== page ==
The question is: "Do you need an engineer for
your project?" Before you decide on a certain
plan, contact you local building officials and ask
if they require engineered plans. Often they need
to look at the plans before they can make an assessment.
Complicated designs with many point loads or stick
framed roofs are likely candidates for structural
engineering. Sometimes you will just need to "size"
a couple of beams.
Beams, roofs and floors must be structured to carry
a load. Loads are generally broken into the following
categories: live loads, dead loads, snow loads and
-Is a load imposed on a structure from
occupancy and use of the building. EX. People or equipment
inside of a building.
-The total weight of buildings structural
components, fixtures and permanently attached equipment.
EX. The shingles on a roof are part of the dead load
imposed on the roof.
- The load calculated into the structure
to resist the horizontal force of wind.
-The live load calculated into the structure
that accounts for the weight of snow. Usually dictated
by local building codes.
Roof trusses are the structural member that forms
the roof. Trusses are generally installed 24"
o.c. (on center). Trusses allow an engineer to create
a member that is stronger than typical stick framing
while using less lumber or smaller dimensioned lumber,
which is less expensive. Using trusses is generally
cheaper than stick framing the roof.
Click on the image below
to view typical roof truss
A crane is required to lift the trusses on top of
the exterior bearing walls. Roofs must meet certain
load requirements. The truss company will certify
that the trusses have been engineered to a hold a
specified load. The city building dept. can give you
information on required snow and wind loads for your
area. Make sure that the truss company has this information
before they begin building your trusses. During framing
inspection, the inspector will usually ask for the
truss engineering calculations. These calculations
will need to be stamped by a licensed engineer (P.E.).
Typically the truss manufacturer will have their staff
engineer stamp the drawings.
Under normal residential loading 2x10, 2x12 and "I"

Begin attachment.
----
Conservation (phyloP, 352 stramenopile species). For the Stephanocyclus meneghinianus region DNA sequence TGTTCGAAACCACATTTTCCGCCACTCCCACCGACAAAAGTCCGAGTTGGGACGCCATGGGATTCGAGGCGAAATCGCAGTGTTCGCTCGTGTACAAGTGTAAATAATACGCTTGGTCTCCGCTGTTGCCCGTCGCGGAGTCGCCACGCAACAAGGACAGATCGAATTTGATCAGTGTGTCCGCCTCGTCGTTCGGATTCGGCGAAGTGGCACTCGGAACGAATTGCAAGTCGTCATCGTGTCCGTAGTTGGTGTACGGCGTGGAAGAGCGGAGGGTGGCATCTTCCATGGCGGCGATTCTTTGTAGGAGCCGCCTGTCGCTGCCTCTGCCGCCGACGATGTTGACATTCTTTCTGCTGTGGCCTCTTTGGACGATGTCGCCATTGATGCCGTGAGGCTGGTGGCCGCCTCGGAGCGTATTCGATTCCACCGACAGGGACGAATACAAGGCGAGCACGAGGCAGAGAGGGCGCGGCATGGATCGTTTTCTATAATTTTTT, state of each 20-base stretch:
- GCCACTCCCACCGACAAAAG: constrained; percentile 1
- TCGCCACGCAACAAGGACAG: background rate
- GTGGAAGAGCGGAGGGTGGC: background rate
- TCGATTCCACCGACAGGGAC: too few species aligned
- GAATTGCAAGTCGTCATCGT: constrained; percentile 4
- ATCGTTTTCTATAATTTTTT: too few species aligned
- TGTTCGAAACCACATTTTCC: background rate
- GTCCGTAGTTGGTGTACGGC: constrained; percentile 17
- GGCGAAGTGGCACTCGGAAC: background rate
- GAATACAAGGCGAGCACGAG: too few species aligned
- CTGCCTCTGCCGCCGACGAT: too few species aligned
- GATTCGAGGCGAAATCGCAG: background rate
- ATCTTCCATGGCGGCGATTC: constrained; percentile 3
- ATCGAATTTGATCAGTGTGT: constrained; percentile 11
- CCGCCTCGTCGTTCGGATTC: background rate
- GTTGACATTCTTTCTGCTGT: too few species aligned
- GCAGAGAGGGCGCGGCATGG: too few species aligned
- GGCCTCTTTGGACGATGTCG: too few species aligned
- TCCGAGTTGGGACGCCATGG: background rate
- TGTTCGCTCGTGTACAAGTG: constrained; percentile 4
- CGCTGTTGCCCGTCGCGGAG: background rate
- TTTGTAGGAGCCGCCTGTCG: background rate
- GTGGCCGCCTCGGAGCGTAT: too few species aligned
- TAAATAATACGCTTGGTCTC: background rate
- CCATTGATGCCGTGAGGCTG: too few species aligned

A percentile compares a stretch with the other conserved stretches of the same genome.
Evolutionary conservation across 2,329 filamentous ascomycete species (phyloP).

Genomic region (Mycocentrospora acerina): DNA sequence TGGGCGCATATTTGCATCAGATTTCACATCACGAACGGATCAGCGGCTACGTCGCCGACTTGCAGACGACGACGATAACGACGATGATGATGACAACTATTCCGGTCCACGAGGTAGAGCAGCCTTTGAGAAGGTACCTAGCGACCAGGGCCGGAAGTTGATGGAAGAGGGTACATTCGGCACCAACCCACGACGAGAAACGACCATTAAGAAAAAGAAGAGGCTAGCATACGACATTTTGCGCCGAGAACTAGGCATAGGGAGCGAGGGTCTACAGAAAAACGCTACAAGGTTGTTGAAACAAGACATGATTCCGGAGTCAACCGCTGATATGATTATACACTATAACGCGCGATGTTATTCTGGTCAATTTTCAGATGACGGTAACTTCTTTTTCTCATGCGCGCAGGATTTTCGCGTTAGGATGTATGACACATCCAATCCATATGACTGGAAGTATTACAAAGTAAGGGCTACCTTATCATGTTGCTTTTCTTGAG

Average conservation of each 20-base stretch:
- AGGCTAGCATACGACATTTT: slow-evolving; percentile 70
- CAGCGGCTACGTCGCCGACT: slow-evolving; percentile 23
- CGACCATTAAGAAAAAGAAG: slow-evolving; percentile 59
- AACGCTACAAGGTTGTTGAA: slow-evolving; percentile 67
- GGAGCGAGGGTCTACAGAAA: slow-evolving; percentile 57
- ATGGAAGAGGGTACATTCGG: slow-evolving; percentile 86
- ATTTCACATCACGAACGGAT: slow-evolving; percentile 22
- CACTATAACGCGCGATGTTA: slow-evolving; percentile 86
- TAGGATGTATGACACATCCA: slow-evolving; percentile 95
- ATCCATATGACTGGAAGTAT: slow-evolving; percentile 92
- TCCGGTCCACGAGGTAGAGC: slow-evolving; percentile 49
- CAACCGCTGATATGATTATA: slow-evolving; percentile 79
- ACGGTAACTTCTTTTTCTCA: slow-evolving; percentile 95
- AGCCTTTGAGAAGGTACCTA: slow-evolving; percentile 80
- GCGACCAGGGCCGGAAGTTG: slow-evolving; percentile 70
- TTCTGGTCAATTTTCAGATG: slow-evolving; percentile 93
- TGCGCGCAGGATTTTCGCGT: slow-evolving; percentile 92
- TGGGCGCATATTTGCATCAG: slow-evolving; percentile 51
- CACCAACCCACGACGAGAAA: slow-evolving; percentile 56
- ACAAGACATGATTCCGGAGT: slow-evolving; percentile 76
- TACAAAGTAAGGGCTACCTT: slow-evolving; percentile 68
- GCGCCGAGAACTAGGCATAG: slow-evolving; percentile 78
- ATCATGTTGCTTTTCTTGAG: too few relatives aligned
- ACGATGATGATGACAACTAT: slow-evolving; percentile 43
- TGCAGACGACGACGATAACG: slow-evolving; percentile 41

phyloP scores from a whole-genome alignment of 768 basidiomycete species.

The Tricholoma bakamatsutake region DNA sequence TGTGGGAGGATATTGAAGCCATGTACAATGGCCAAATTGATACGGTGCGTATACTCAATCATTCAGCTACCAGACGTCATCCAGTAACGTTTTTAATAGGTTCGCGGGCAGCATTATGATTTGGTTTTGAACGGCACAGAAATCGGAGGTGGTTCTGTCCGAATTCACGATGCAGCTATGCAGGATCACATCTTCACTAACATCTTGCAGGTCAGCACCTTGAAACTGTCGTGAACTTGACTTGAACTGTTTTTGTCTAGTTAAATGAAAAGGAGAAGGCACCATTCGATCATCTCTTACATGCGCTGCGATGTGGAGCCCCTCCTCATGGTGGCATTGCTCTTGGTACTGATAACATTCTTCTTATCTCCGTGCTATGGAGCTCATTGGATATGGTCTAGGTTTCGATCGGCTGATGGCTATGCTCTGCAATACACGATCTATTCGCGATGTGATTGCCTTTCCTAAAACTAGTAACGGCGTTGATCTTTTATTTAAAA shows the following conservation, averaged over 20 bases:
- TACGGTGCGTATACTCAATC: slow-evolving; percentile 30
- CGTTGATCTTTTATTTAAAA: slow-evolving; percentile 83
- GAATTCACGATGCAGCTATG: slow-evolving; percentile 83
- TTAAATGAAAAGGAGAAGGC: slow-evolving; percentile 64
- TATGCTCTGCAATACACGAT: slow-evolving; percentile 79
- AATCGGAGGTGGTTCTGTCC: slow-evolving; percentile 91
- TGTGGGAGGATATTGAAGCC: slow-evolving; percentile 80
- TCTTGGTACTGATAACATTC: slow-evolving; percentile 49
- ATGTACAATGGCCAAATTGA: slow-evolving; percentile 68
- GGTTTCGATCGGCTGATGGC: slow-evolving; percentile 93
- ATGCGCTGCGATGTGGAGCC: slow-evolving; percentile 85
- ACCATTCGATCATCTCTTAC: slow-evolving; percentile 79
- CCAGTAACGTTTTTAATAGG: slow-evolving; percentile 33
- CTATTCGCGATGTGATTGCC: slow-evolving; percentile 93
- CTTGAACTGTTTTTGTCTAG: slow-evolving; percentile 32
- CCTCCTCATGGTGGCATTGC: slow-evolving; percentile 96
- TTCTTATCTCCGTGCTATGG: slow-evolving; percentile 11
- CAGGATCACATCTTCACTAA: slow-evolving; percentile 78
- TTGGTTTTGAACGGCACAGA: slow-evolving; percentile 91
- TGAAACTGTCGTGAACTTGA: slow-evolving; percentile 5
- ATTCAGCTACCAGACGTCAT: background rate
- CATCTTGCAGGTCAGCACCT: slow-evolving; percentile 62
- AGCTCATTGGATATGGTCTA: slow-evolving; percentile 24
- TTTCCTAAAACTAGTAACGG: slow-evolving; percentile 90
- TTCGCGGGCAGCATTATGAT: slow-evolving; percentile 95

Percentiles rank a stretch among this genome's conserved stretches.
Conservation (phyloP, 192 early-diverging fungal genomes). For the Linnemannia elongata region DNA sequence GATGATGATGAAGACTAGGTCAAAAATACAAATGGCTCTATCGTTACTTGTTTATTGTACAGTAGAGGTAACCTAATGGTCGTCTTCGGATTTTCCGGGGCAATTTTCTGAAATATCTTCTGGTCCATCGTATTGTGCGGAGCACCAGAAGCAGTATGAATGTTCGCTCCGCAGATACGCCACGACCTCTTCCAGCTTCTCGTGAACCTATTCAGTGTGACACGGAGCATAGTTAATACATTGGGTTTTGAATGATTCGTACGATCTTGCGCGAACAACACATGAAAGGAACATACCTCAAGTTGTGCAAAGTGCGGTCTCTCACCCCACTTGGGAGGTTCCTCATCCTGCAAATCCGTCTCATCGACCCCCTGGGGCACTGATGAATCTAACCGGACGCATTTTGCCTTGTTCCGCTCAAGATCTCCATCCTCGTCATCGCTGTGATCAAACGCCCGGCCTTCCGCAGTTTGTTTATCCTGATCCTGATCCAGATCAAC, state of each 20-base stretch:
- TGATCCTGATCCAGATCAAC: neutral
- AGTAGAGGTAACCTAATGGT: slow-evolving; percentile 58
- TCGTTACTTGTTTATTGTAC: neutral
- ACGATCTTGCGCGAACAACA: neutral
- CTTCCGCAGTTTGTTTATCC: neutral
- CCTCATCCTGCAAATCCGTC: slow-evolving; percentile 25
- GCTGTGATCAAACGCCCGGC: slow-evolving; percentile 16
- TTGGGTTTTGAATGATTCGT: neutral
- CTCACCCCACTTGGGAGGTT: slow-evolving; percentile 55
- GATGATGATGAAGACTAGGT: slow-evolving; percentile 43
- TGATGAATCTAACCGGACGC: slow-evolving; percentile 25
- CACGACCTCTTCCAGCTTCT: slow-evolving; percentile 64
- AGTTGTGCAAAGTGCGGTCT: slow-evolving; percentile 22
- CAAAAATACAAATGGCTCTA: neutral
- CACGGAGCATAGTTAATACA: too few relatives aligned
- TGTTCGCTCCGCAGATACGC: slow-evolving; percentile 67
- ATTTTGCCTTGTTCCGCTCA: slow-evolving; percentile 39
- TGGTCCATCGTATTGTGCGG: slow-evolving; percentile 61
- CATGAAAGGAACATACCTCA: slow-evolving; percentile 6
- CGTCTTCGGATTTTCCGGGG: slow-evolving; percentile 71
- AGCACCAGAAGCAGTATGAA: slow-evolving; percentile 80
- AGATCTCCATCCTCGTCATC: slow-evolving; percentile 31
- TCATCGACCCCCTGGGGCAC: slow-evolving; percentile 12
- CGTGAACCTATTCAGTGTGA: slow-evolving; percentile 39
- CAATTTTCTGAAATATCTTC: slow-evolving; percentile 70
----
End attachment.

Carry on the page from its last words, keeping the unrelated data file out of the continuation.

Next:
joists have standard allowable spans. Check with your
local building officials or I joist manufacturers
for specific information on allowable spans. The spans
will change based on the distance that that the joists
are spaced. Tyipcally the joists are spaced at 16"
o.c. However, sometimes they will be spaced at 12"
or 19.3" o.c. Roof rafters or trusses are typically
are spaced 24" o.c.
Engineers calculate loads and size posts and beams
accordingly. If you look at older homes you will often
notice that the garage door header has sagged because
it was not properly sized..
Geotechnical engineers investigate soil conditions
to determine if the soil can support the planned structure.
Even if your house is structurally sound, poor soil
can render it worthless. Soils hold a varying amount
of weight depending on their mechanical structure.
If the weight of your house ( psf-lbs. per square
foot) exceeds the bearing capacity of the soil, your
house will sink into the earth.
It is difficult to know
if you need a geotechnical engineer for your project.
It is safe to say that if you are building on bedrock,
shale, large stones or gravel you probably won't need
an engineer. However, if you soil is made of fine
silt, sand, clay or a mixture to these, it is probably
a good idea to have an engineer visit your site. Often
an engineer familiar with the area can quickly determine
soil conditions. If he is unsure he may recommend
a soils test. If a soils test reveals that your proposed
site has collapsible soil (low bearing weight soils)
or expandable soil. The engineer can usually design
a foundation that will prevent your house from sinking
or heaving. Designing a house for poor soil conditions
can add several thousands of dollars to the cost.
Often the local building official will require a geotechnical
investigation in areas known to have poor soil. If
you're are unsure it is best to have an engineer visit
Check with the city building officials about structural
and soils engineering requirements prior to selecting
a house design. Engineering requirements may affect
the plan that you choose and the cost to build the
house. Engineering specs form part of the construction
documentation. Make sure that engineering specifications
are attached to plans before they are sent out for
bids. An engineered house will give you peace of mind
and save you potential catastrophes in the future.
Evidence that a house has been engineered will positively
affect resale value.